After breezing through the first game, Sindhu faced stiff resistance in the second. She saved two game points (18-20) and sealed the match with a flurry of smashes to become the first Indian shuttler to reach two Olympic semifinals.
Sindhu will face Tai Tzu-Ying of Chinese Taipei on Saturday. Trailing one game and 10-14 down, Tai made a splendid comeback to oust Ratchanok Intanon of Thailand 14-21, 21-18, 21-18.
An upbeat Sindhu said there’s more work to do. “I’m happy but it’s not over yet. It’s time to go back, relax and get ready for the next match,” she told the BWF website.
Sindhu said she wasn’t nervous despite trailing in the second game. “There were some very long rallies. The second game was very important, I was leading and Akane came back — so I couldn’t relax. I wasn’t nervous even though she was at game point. My coach was saying ‘It’s okay, keep focus and you’ll get there.’ He was constantly supporting me and that got me by. I’m happy I got back in two games,” she said.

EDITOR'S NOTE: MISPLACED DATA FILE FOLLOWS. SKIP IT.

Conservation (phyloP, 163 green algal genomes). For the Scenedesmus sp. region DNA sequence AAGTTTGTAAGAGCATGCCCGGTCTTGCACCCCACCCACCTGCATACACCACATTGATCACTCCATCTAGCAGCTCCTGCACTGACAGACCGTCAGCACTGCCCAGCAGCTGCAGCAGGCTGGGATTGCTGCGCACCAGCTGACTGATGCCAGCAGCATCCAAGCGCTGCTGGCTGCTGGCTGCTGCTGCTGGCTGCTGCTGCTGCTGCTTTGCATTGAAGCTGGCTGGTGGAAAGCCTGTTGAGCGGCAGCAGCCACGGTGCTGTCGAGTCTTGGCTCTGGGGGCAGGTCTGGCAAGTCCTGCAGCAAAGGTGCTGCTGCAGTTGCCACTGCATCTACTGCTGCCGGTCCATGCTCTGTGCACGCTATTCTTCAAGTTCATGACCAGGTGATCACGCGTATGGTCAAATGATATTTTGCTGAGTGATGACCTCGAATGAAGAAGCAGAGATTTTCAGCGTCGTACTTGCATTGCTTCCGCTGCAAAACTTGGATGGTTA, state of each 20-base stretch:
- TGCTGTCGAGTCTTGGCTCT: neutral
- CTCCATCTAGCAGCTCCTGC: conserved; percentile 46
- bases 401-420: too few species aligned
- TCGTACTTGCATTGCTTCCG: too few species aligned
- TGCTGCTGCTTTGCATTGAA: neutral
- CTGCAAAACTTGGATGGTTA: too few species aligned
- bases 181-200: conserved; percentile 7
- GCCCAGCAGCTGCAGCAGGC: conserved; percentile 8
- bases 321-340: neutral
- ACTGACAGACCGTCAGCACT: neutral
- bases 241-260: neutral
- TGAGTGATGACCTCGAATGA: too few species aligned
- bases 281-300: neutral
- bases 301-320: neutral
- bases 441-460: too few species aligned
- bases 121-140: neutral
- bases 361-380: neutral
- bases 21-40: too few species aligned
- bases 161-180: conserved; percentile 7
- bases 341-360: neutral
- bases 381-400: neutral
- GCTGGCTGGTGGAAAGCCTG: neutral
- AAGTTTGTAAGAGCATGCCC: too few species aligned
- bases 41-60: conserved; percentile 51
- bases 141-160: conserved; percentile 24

Sindhu was up 11-6 at the break in the second game. But Yamaguchi made a terrific comeback to win 10 of the next 12 points to lead 18-16. Two unforced errors allowed Sindhu to claw back, but Yamaguchi was on game point with the help of a drop and a smash. Sindhu kept her composure and won four straight points to close it out.
The match turned once Yamaguchi started engaging Sindhu in long rallies. The duo engaged in a 54-shot rally at 15-14. However, Sindhu, who looks fitter and more agile, was up to the challenge and did not allow her opponent to wear her down. China’s Chen Yufei and He Bingjiao will play the other semifinal. The losing semifinalists will play the bronze medal playoff.